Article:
Courtesy Cat Bowen

Toddler Behavior After A New Baby Arrives Can Be Tricky, But Here's What Experts Say They're Trying To Tell You

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When I was pregnant with my second child, I was terrified of how it would impact my toddler. He was about to go from the center of the universe to a part of a duo. He would be expected to share time with me, his toys, and his space. I never worried that he would lash out or be anything other than the sweet boy he'd always been, but I did wonder if he'd get jealous, and what that would look like. I didn't know about the subtle ways toddler behavior would change after a new baby, or when I should be concerned. I only knew that I was.

I thought that I'd prepared my baby the best that I could. Or at least as best as you can explain anything to a 2-year-old. We talked about how Mama was having a baby, and that he'd be a big brother, and that the new baby would probably be noisy and demand a lot of Mama's time. I naively assumed that the rest would work itself out, and that we could deal with it. I didn't expect my independent toddler to suddenly become incredibly clingy, or that he would refuse to get in the car if I'd already put his sister in her car seat. I had no idea that these behaviors could be the manifestations of jealousy, and not a true behavioral shift.

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As parents, we're trained to look for the hard facts. We want to make sure that our toddlers are being safe with the baby, and that everyone is healthy and hale. We teach our children about choking hazards and how they should hold their baby brother or sister. In the hubbub of a new baby, it's easy to understand how the smaller signs could go unnoticed. It's even easier to see why we wouldn't necessarily associate these signs with jealousy. After all, they tell you that they love the baby, and they're so interested in what the baby does. That must mean that jealousy isn't a problem, right? Not so fast.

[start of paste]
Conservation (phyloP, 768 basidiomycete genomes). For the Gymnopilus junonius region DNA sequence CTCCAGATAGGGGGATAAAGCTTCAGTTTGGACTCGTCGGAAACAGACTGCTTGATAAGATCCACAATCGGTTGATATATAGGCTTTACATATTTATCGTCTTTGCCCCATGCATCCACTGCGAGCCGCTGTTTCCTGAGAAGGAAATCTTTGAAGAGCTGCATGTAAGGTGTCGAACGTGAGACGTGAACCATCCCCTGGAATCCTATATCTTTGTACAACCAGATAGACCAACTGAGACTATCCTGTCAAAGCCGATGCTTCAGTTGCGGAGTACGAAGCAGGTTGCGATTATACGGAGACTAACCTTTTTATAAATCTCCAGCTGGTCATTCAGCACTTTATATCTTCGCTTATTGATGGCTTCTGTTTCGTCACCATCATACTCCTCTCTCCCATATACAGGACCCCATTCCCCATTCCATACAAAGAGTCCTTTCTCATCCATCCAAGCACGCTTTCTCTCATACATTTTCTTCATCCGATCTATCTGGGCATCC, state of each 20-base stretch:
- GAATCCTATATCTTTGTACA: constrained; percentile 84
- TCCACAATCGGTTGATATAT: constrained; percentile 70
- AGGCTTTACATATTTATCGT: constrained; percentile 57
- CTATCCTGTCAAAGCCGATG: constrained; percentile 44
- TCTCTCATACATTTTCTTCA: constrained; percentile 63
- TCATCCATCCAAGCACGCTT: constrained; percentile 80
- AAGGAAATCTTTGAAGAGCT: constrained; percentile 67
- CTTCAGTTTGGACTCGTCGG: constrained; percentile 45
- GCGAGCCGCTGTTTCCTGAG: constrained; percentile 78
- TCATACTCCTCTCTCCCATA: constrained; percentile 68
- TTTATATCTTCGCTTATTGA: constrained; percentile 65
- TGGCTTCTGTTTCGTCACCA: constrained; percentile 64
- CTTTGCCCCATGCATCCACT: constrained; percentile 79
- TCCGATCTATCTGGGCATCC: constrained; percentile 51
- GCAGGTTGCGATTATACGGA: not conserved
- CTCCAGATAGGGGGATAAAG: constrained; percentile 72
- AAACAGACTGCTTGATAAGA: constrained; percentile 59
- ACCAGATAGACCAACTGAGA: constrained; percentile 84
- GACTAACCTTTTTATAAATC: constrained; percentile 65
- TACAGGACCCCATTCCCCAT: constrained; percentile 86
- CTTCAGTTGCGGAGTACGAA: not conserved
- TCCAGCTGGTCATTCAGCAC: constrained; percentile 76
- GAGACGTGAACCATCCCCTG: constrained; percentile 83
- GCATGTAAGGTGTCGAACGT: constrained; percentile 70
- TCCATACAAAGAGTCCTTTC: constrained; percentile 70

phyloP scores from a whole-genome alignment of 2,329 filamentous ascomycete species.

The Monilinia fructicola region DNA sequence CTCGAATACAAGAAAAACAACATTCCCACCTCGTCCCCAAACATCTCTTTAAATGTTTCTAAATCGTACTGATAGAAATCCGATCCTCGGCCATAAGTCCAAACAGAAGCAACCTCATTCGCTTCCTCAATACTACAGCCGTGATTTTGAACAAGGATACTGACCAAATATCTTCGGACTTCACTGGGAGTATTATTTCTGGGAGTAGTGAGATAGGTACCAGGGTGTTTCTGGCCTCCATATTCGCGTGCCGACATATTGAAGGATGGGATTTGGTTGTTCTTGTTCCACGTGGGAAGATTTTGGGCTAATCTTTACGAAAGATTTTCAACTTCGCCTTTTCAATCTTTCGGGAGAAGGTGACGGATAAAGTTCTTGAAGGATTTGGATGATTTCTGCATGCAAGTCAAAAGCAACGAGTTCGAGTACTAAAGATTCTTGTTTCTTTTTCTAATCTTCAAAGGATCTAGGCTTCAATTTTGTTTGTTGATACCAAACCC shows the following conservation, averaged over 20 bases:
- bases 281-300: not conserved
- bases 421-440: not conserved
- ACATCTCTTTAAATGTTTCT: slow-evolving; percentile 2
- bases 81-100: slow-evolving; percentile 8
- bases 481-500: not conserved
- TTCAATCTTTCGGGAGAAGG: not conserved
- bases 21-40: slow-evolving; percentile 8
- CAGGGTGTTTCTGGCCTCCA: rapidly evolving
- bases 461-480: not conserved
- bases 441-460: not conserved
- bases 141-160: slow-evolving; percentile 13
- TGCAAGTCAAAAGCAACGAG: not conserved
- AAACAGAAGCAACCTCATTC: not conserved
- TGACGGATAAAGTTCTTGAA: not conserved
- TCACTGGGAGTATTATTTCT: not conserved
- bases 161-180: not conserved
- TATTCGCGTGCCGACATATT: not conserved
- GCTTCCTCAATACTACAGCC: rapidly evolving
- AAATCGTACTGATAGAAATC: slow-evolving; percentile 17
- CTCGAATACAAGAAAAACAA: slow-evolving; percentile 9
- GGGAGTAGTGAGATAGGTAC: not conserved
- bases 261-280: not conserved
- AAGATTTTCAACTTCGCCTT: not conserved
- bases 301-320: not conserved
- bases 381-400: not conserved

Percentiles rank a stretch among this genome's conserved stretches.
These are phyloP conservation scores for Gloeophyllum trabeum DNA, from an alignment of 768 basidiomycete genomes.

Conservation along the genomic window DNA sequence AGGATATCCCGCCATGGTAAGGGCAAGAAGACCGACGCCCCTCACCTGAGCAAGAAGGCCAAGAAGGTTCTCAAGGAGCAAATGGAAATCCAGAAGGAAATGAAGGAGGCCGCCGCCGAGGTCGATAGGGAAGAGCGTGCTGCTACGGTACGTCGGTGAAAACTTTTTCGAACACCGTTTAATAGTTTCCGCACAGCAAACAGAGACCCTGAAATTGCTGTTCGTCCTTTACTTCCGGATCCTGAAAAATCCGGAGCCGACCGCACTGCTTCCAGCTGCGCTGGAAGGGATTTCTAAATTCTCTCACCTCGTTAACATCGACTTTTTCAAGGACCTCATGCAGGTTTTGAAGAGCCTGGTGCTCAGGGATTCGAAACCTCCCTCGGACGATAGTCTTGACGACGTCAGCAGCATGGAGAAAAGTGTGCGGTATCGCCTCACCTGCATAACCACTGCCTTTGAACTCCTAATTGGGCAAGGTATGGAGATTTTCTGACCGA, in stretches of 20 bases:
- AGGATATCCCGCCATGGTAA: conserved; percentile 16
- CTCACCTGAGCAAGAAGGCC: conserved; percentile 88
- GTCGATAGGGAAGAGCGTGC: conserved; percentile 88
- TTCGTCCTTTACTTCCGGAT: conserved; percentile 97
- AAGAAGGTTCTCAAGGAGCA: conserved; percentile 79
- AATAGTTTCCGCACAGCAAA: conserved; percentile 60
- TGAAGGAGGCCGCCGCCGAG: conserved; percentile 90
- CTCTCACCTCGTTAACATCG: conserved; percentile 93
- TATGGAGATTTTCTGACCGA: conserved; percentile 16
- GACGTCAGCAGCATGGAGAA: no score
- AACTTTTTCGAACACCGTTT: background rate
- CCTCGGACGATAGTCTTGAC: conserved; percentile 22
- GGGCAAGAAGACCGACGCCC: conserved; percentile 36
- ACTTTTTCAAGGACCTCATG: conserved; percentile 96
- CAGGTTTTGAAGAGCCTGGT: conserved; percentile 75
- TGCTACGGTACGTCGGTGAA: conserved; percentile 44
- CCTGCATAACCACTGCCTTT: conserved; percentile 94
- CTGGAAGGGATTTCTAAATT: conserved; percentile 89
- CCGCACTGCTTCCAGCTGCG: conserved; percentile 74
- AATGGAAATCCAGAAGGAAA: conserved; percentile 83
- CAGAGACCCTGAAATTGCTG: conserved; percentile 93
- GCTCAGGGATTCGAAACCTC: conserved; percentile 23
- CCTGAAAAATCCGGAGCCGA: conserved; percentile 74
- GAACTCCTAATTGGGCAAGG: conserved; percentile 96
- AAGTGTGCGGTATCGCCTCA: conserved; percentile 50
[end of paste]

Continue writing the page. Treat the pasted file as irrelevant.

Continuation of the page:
I contacted Caroline Artley, LCSW-C, a maternal and family counselor in White Marsh, Maryland. She tells Romper, "Any change in normal behavior can indicate the older sibling is feeling 'some kinda way' about the new baby." It's not just the typical signs we think of when we consider sibling rivalry. They might not just turn into an older sister hiding the baby's Fisher Price play phone in the closet overnight — that level of jealous behavior takes years to achieve. (And I did eventually go into the scary closet to get it, so take that, big sister.)

Instead, Artley says that "parents might notice an older sibling more irritable, tearful, withdrawn, aggressive, or oppositional." With my son, when he was struggling with jealousy, he would become weepy and clingy. We even went through a potty training regression that our pediatrician chalked up to him wanting more attention — like the baby was getting.

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Artley says the most common presentation of jealousy is similar to what I experienced with my children. "Specifically, a child may try to insert him or herself into the baby's feeding, diapering, rocking, playing, and even — heaven forbid — sleep regimen all in an attempt to be included and seek attention." They are extra interested in the baby because they see where your focus lies, and they want in on it.

Yes, they may have tantrums, all-out meltdowns, and want to be the star of their own show when others are around. But just acknowledge that, Artley notes, and don't delve too far into interpreting their meltdowns. "The sibling is being flooded with new experiences causing new emotions that she or he does not yet know how to navigate." This is a time to show grace to your child. While discipline and intervention may be appropriate, so is kindness, and maybe a little extra time with Mama tonight.